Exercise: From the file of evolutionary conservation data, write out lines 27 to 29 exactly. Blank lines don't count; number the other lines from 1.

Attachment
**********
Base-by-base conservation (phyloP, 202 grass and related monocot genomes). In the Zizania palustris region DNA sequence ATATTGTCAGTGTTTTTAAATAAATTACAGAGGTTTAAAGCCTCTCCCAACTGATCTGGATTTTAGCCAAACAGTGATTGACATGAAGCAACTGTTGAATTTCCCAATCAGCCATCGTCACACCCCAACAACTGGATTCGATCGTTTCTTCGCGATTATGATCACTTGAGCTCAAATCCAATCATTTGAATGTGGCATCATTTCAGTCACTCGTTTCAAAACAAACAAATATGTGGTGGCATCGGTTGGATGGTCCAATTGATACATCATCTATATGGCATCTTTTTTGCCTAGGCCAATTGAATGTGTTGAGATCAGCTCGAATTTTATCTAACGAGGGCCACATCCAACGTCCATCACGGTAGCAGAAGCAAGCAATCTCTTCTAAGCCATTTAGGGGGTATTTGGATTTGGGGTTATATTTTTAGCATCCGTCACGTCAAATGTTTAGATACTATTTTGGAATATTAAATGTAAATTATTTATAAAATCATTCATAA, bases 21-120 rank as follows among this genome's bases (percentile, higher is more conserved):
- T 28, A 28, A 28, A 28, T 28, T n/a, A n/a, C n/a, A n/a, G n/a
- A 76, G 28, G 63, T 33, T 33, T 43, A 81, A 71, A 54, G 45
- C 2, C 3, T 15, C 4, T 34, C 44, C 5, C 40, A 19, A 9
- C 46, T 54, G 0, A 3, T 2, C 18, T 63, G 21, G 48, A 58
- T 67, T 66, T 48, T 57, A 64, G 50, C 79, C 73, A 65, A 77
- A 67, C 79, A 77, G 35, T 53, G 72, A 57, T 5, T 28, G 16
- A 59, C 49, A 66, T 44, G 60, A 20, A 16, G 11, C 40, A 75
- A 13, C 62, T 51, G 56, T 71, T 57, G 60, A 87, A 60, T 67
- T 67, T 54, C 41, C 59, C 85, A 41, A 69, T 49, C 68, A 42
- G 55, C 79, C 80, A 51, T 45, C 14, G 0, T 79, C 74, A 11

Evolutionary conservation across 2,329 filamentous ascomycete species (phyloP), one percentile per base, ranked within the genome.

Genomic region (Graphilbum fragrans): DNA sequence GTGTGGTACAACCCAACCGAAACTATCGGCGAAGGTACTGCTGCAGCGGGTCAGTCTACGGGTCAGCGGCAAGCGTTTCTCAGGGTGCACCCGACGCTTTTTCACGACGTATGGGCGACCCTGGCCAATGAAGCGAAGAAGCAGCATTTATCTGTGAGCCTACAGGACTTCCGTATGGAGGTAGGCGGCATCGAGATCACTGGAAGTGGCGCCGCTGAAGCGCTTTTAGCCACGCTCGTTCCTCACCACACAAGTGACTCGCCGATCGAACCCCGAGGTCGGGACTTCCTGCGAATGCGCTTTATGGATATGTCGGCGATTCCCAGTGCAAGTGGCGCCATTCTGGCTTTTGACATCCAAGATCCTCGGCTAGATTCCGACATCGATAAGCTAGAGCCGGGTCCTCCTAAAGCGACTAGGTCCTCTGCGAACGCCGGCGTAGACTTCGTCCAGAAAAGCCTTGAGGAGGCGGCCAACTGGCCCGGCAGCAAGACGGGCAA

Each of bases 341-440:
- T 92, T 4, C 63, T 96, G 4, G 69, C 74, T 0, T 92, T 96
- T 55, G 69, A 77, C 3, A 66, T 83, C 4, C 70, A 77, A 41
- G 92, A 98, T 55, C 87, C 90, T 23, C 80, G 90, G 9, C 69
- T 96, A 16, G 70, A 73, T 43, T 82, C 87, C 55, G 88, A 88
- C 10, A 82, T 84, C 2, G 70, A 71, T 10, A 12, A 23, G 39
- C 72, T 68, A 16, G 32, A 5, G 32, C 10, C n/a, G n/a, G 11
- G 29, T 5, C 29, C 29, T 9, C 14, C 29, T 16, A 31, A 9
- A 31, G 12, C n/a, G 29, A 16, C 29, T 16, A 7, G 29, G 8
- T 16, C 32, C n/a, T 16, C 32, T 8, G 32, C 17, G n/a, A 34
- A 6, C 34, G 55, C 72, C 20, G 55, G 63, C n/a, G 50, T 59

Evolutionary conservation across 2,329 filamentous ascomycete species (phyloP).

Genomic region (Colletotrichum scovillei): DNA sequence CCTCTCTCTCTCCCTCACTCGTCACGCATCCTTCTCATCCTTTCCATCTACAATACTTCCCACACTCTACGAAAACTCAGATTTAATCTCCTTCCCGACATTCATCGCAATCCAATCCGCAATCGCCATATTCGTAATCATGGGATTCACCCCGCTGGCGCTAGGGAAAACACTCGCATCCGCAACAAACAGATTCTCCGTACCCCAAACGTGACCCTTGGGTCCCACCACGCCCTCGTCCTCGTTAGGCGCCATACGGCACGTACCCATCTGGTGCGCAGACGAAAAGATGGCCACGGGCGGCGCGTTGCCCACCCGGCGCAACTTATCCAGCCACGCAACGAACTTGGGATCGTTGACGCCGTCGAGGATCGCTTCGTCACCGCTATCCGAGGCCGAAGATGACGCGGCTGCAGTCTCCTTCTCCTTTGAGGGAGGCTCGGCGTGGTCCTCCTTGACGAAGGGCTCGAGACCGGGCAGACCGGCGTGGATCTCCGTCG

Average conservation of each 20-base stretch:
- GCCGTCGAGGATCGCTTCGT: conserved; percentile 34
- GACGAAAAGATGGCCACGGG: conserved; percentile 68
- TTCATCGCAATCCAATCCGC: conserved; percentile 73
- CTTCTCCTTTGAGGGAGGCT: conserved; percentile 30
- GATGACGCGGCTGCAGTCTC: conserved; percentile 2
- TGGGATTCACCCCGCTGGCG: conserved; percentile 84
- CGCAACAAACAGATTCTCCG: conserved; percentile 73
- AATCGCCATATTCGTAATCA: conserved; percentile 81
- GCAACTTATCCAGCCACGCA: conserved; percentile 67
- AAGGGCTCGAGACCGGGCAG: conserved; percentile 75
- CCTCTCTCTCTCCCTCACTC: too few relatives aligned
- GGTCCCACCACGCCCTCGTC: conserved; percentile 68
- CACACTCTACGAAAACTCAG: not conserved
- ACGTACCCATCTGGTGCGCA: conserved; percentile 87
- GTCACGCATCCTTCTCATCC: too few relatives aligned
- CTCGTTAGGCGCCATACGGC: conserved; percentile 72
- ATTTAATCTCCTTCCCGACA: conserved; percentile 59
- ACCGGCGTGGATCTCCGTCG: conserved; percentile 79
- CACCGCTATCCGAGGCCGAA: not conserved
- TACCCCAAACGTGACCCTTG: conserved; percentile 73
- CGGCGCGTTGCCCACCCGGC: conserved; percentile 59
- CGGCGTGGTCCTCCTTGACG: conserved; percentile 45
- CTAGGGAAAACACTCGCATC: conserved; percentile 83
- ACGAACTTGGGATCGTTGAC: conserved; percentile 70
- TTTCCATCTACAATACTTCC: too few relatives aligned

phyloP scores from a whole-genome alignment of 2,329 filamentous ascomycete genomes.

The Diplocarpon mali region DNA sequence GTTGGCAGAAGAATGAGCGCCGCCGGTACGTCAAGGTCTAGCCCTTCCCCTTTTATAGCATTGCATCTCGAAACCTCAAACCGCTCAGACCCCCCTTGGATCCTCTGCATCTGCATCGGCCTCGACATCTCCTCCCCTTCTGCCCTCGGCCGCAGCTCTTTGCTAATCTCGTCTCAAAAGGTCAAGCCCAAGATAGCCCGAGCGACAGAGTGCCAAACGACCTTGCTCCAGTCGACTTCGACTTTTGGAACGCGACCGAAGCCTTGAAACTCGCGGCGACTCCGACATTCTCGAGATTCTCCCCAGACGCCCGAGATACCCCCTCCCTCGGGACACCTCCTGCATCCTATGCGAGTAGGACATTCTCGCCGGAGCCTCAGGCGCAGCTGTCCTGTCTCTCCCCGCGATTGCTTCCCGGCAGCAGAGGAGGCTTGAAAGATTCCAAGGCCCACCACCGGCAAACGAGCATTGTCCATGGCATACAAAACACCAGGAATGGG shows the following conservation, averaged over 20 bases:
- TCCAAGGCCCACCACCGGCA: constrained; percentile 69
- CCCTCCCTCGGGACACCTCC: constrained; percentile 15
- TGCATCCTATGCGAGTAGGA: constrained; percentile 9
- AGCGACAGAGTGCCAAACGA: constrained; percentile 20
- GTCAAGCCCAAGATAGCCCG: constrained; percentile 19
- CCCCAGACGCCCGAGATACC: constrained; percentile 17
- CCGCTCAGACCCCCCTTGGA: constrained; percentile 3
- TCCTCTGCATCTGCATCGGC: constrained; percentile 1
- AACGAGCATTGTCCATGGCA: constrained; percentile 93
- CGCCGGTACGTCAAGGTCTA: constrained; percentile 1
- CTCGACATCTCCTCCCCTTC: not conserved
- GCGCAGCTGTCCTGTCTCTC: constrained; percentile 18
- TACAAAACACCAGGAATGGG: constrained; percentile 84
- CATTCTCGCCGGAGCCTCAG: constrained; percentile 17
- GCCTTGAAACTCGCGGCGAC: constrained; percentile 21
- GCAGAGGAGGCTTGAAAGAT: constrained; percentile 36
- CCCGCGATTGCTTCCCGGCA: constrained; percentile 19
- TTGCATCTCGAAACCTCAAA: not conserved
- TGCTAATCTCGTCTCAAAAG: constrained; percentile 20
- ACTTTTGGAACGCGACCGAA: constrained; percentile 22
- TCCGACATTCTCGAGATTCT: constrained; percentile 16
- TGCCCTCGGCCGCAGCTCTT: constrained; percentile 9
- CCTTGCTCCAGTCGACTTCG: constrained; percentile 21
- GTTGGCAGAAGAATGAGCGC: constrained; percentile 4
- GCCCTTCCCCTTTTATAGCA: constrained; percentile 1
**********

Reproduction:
Average conservation of each 20-base stretch:
- GCCGTCGAGGATCGCTTCGT: conserved; percentile 34
- GACGAAAAGATGGCCACGGG: conserved; percentile 68